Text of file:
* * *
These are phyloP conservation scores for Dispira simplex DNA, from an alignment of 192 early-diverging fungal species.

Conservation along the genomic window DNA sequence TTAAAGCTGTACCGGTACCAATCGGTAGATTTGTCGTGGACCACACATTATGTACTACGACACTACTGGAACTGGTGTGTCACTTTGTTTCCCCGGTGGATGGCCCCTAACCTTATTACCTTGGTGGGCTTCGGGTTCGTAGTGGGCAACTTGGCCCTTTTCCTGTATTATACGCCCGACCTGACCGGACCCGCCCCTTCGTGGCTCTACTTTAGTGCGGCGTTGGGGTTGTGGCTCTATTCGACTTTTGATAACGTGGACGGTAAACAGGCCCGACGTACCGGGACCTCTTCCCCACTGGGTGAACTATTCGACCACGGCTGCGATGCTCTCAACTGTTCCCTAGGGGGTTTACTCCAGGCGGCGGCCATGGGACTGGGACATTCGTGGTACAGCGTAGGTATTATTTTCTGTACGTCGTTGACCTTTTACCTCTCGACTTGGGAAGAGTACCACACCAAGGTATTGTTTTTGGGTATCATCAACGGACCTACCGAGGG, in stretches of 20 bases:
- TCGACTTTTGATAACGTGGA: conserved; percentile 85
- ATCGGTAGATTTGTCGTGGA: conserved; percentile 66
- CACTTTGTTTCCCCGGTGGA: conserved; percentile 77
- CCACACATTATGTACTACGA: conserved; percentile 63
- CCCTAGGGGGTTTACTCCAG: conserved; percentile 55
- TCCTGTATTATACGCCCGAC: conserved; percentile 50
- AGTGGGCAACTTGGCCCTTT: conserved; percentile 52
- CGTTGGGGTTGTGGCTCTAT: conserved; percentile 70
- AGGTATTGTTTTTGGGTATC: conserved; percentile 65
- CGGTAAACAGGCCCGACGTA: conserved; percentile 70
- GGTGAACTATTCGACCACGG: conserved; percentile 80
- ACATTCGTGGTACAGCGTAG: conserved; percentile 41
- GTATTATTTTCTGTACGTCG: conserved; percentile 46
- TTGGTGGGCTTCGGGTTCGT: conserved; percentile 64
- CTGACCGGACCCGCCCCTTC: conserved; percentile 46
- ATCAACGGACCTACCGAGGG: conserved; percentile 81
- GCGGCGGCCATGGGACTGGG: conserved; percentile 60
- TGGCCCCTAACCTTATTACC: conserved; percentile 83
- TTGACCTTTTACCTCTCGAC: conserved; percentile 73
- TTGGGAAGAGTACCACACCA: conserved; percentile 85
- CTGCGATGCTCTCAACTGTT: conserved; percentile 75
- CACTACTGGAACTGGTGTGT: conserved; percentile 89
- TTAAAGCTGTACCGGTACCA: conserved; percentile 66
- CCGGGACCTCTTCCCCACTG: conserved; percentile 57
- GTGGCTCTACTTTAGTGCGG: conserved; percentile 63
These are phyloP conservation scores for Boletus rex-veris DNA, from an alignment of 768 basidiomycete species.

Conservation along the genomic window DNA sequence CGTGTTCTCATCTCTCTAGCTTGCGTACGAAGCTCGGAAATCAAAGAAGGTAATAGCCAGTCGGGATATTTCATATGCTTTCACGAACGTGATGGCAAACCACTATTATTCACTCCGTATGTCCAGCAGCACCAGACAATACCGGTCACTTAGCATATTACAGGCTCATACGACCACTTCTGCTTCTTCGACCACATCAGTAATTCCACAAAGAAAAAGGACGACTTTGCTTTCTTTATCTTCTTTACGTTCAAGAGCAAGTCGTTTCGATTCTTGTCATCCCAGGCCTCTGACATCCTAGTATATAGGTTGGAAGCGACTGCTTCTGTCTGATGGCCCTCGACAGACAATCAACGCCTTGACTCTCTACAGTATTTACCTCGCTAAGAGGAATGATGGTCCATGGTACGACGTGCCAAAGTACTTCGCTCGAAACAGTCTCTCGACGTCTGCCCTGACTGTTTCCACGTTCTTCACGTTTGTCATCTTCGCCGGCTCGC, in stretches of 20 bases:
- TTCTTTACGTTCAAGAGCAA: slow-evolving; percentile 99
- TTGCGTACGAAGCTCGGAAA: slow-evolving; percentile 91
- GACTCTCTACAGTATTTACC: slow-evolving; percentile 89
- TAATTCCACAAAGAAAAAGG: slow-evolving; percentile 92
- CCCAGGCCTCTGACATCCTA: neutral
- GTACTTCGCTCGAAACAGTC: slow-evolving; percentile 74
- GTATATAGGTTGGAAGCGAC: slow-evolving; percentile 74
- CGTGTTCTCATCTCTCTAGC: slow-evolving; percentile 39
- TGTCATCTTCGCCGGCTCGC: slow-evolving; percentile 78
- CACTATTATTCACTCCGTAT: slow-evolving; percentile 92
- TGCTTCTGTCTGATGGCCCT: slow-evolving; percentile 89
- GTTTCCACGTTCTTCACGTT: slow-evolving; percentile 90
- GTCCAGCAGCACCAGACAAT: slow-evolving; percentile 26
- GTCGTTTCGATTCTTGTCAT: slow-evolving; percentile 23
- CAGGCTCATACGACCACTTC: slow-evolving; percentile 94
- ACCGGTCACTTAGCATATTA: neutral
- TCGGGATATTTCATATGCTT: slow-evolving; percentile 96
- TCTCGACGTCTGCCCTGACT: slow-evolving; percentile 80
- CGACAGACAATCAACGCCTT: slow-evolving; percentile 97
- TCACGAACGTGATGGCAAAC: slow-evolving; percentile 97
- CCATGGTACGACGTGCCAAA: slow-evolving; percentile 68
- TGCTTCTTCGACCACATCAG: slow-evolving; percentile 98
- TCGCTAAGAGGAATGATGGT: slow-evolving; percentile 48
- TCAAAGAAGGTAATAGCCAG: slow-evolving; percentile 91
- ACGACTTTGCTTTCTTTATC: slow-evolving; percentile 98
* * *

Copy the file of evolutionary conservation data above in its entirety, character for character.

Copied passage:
These are phyloP conservation scores for Dispira simplex DNA, from an alignment of 192 early-diverging fungal species.

Conservation along the genomic window DNA sequence TTAAAGCTGTACCGGTACCAATCGGTAGATTTGTCGTGGACCACACATTATGTACTACGACACTACTGGAACTGGTGTGTCACTTTGTTTCCCCGGTGGATGGCCCCTAACCTTATTACCTTGGTGGGCTTCGGGTTCGTAGTGGGCAACTTGGCCCTTTTCCTGTATTATACGCCCGACCTGACCGGACCCGCCCCTTCGTGGCTCTACTTTAGTGCGGCGTTGGGGTTGTGGCTCTATTCGACTTTTGATAACGTGGACGGTAAACAGGCCCGACGTACCGGGACCTCTTCCCCACTGGGTGAACTATTCGACCACGGCTGCGATGCTCTCAACTGTTCCCTAGGGGGTTTACTCCAGGCGGCGGCCATGGGACTGGGACATTCGTGGTACAGCGTAGGTATTATTTTCTGTACGTCGTTGACCTTTTACCTCTCGACTTGGGAAGAGTACCACACCAAGGTATTGTTTTTGGGTATCATCAACGGACCTACCGAGGG, in stretches of 20 bases:
- TCGACTTTTGATAACGTGGA: conserved; percentile 85
- ATCGGTAGATTTGTCGTGGA: conserved; percentile 66
- CACTTTGTTTCCCCGGTGGA: conserved; percentile 77
- CCACACATTATGTACTACGA: conserved; percentile 63
- CCCTAGGGGGTTTACTCCAG: conserved; percentile 55
- TCCTGTATTATACGCCCGAC: conserved; percentile 50
- AGTGGGCAACTTGGCCCTTT: conserved; percentile 52
- CGTTGGGGTTGTGGCTCTAT: conserved; percentile 70
- AGGTATTGTTTTTGGGTATC: conserved; percentile 65
- CGGTAAACAGGCCCGACGTA: conserved; percentile 70
- GGTGAACTATTCGACCACGG: conserved; percentile 80
- ACATTCGTGGTACAGCGTAG: conserved; percentile 41
- GTATTATTTTCTGTACGTCG: conserved; percentile 46
- TTGGTGGGCTTCGGGTTCGT: conserved; percentile 64
- CTGACCGGACCCGCCCCTTC: conserved; percentile 46
- ATCAACGGACCTACCGAGGG: conserved; percentile 81
- GCGGCGGCCATGGGACTGGG: conserved; percentile 60
- TGGCCCCTAACCTTATTACC: conserved; percentile 83
- TTGACCTTTTACCTCTCGAC: conserved; percentile 73
- TTGGGAAGAGTACCACACCA: conserved; percentile 85
- CTGCGATGCTCTCAACTGTT: conserved; percentile 75
- CACTACTGGAACTGGTGTGT: conserved; percentile 89
- TTAAAGCTGTACCGGTACCA: conserved; percentile 66
- CCGGGACCTCTTCCCCACTG: conserved; percentile 57
- GTGGCTCTACTTTAGTGCGG: conserved; percentile 63
These are phyloP conservation scores for Boletus rex-veris DNA, from an alignment of 768 basidiomycete species.

Conservation along the genomic window DNA sequence CGTGTTCTCATCTCTCTAGCTTGCGTACGAAGCTCGGAAATCAAAGAAGGTAATAGCCAGTCGGGATATTTCATATGCTTTCACGAACGTGATGGCAAACCACTATTATTCACTCCGTATGTCCAGCAGCACCAGACAATACCGGTCACTTAGCATATTACAGGCTCATACGACCACTTCTGCTTCTTCGACCACATCAGTAATTCCACAAAGAAAAAGGACGACTTTGCTTTCTTTATCTTCTTTACGTTCAAGAGCAAGTCGTTTCGATTCTTGTCATCCCAGGCCTCTGACATCCTAGTATATAGGTTGGAAGCGACTGCTTCTGTCTGATGGCCCTCGACAGACAATCAACGCCTTGACTCTCTACAGTATTTACCTCGCTAAGAGGAATGATGGTCCATGGTACGACGTGCCAAAGTACTTCGCTCGAAACAGTCTCTCGACGTCTGCCCTGACTGTTTCCACGTTCTTCACGTTTGTCATCTTCGCCGGCTCGC, in stretches of 20 bases:
- TTCTTTACGTTCAAGAGCAA: slow-evolving; percentile 99
- TTGCGTACGAAGCTCGGAAA: slow-evolving; percentile 91
- GACTCTCTACAGTATTTACC: slow-evolving; percentile 89
- TAATTCCACAAAGAAAAAGG: slow-evolving; percentile 92
- CCCAGGCCTCTGACATCCTA: neutral
- GTACTTCGCTCGAAACAGTC: slow-evolving; percentile 74
- GTATATAGGTTGGAAGCGAC: slow-evolving; percentile 74
- CGTGTTCTCATCTCTCTAGC: slow-evolving; percentile 39
- TGTCATCTTCGCCGGCTCGC: slow-evolving; percentile 78
- CACTATTATTCACTCCGTAT: slow-evolving; percentile 92
- TGCTTCTGTCTGATGGCCCT: slow-evolving; percentile 89
- GTTTCCACGTTCTTCACGTT: slow-evolving; percentile 90
- GTCCAGCAGCACCAGACAAT: slow-evolving; percentile 26
- GTCGTTTCGATTCTTGTCAT: slow-evolving; percentile 23
- CAGGCTCATACGACCACTTC: slow-evolving; percentile 94
- ACCGGTCACTTAGCATATTA: neutral
- TCGGGATATTTCATATGCTT: slow-evolving; percentile 96
- TCTCGACGTCTGCCCTGACT: slow-evolving; percentile 80
- CGACAGACAATCAACGCCTT: slow-evolving; percentile 97
- TCACGAACGTGATGGCAAAC: slow-evolving; percentile 97
- CCATGGTACGACGTGCCAAA: slow-evolving; percentile 68
- TGCTTCTTCGACCACATCAG: slow-evolving; percentile 98
- TCGCTAAGAGGAATGATGGT: slow-evolving; percentile 48
- TCAAAGAAGGTAATAGCCAG: slow-evolving; percentile 91
- ACGACTTTGCTTTCTTTATC: slow-evolving; percentile 98